SH Poly rear panelHere at Rhythmic Robot we seriously feel that love. The SH7 is an absolute triumph of a machine: complex, sure, but friendly and rewarding at the same time. It has a voice all of its own, with richness coming from the oscillators rather than the filters, which really serve just to sculpt the sound, rather than define it. Programming it is huge fun. We wanted to create a software version that captured not just those oscillators, but that fun as well… and so the impetus behind SH Poly was born.

SH Poly is, as the name suggests, a polyphonic take on the duophonic SH7, giving you the SH7’s guts but letting you play them like a Jupiter. We sampled every oscillator the SH7 has to offer, plus some crafty combinations and variations, so that the base sound palette on offer is extremely broad. Triangle, Square, Pulse and Saw waveforms are joined by Square+, which is built from the “organ” squarewave oscillators, and a “synced saw” wave captured from syncing Osc 1 to Osc 2 on the original. The two oscillator sections can be detuned relative to each other, for instant warmth and richness; but you can also get this by combining, say, Osc 1 Square with Osc 2 Square+, or Osc 1 Saw with Osc 2 Sync Saw, for subtler flavours of depth.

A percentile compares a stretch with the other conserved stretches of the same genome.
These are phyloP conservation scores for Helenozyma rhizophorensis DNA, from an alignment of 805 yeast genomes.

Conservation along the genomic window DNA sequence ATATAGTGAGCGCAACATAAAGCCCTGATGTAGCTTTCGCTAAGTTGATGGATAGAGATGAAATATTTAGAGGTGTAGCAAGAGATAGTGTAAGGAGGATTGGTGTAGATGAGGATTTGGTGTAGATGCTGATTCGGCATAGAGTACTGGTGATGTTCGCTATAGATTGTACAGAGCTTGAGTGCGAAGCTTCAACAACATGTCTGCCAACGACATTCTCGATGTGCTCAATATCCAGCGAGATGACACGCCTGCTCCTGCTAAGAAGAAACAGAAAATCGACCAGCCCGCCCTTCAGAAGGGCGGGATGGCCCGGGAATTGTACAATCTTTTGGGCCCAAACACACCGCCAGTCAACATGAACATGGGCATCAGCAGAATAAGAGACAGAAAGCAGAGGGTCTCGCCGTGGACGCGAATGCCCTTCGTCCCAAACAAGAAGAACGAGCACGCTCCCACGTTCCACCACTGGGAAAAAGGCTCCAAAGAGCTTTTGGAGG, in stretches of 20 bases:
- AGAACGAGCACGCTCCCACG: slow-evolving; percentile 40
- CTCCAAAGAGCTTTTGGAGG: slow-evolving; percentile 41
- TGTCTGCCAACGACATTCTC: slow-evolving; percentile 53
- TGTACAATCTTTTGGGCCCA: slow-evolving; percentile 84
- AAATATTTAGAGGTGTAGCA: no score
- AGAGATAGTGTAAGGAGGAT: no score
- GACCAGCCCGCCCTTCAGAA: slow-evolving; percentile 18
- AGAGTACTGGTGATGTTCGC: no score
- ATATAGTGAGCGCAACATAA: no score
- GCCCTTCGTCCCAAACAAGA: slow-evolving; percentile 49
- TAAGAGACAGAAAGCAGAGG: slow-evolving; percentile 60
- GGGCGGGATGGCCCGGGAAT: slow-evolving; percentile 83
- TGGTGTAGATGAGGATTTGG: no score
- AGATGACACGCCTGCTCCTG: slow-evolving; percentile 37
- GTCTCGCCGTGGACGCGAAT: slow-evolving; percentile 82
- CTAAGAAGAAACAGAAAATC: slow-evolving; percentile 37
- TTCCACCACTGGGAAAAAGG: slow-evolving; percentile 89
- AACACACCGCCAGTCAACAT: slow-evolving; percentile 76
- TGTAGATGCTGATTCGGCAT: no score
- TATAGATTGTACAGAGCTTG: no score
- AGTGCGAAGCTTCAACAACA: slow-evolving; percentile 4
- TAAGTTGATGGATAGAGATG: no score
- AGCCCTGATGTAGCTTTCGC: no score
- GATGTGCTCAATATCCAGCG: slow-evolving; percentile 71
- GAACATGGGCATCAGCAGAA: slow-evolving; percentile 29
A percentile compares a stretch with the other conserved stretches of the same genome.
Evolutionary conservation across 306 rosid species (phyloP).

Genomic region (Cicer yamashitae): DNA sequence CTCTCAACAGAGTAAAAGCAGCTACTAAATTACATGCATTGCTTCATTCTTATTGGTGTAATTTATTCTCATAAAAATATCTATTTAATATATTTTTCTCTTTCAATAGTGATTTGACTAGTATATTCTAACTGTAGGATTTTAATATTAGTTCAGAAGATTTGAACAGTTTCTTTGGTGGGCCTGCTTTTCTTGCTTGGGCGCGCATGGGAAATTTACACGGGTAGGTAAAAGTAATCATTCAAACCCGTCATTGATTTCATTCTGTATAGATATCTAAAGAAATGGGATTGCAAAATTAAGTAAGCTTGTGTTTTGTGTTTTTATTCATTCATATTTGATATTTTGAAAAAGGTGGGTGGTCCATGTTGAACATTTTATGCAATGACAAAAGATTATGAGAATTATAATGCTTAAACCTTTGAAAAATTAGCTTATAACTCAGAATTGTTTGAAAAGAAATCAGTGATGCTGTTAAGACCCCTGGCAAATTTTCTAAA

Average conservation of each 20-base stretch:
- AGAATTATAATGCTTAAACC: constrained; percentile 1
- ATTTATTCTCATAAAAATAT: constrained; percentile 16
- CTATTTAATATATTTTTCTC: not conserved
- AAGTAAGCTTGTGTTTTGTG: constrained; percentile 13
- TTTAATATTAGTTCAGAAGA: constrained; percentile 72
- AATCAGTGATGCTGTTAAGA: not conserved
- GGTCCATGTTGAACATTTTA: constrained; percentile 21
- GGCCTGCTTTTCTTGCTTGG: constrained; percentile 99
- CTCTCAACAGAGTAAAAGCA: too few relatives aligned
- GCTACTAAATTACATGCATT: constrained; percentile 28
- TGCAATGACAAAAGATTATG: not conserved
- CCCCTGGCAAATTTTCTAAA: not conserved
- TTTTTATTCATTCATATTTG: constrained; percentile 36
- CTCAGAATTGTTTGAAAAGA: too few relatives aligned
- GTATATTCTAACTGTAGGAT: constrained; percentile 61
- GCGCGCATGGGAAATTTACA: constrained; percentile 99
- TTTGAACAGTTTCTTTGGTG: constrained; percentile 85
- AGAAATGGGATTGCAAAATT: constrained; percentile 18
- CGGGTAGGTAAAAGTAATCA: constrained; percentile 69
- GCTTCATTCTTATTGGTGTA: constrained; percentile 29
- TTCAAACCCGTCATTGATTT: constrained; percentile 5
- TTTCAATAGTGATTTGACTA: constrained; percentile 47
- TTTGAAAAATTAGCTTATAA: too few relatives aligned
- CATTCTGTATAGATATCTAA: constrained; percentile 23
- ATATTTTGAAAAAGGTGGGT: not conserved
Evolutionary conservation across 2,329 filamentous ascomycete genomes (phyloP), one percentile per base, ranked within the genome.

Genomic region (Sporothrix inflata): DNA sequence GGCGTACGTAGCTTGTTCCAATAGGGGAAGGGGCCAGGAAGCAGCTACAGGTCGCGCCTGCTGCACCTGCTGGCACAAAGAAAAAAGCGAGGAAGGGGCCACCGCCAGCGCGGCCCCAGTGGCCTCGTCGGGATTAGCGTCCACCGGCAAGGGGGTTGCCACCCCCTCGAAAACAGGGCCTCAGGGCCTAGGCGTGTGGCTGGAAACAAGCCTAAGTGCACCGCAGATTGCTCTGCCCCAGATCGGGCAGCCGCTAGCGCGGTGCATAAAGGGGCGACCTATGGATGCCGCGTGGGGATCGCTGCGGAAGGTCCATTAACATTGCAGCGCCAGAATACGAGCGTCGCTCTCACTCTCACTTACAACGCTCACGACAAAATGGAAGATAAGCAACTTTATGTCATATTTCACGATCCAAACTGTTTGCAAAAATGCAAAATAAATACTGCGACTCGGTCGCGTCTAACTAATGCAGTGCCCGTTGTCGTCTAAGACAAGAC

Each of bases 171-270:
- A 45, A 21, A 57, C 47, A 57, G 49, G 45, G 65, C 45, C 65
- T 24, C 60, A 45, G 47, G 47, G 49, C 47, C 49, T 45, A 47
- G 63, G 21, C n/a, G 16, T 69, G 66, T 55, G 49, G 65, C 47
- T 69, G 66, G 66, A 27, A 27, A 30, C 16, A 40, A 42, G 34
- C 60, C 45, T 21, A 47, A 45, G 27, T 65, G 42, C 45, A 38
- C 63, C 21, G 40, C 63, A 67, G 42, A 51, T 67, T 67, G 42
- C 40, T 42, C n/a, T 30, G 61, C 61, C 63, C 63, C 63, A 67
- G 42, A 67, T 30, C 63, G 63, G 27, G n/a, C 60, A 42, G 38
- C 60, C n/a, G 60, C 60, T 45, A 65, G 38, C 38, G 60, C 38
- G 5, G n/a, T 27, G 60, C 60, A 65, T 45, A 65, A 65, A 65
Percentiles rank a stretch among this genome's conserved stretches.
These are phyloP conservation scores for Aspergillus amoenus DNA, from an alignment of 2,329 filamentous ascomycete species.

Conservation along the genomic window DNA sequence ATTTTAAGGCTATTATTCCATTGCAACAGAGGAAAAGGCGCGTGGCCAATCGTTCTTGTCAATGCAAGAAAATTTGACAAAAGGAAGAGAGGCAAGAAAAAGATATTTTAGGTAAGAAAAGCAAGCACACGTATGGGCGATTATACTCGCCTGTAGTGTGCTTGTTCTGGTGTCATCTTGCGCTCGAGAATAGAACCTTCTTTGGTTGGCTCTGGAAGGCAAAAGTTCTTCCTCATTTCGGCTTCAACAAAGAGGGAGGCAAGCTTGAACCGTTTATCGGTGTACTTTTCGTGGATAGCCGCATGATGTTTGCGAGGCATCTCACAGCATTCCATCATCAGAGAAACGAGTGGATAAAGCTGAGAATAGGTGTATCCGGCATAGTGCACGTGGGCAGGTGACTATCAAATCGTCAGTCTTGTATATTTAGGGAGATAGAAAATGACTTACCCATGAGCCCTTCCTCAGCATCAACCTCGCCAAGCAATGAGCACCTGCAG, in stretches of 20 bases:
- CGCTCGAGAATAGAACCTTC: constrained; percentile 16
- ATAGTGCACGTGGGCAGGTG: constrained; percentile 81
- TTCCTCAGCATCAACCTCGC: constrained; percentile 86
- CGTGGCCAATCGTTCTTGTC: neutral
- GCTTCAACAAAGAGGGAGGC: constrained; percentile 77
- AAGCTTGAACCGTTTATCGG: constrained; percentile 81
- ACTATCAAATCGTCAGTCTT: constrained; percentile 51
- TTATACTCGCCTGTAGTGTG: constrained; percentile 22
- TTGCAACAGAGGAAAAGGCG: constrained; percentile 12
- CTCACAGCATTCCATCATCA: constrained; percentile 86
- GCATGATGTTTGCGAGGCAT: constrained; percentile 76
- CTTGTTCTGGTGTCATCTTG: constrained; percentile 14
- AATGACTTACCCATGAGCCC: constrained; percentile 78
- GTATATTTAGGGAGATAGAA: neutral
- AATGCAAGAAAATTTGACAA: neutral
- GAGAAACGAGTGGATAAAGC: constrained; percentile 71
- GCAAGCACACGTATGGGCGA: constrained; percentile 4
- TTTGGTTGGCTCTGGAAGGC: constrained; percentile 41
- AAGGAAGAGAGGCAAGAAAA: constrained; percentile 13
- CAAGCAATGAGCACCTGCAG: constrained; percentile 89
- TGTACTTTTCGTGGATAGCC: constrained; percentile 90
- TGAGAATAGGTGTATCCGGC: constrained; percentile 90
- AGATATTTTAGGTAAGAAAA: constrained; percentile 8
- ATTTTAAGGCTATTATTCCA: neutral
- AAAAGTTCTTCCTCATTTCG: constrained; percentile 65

But the Multi-Osc section takes this all a lot further. The flick of a switch adds a further four virtual oscillators to the original two. Flick it again and you get eight additional oscillators, for a massively thick, dense rush of sound. Multi-Osc expands your sonic potential way beyond the original SH7, into lush pads, enormous synth-strings, dense soundscapes, and phasey chorussy analogue heaven.

SH7 glitch buttonThe original SH7 could be overdriven in its Amp section – there’s a neat little “Over Load” LED to show when distortion is happening, and while it’s almost certain that Roland saw this as a warning, we have to admit we spend a lot of time making sure it lights up. That Over Load function is recreated here and helps push the SH Poly into grungier, grittier territory when you want it.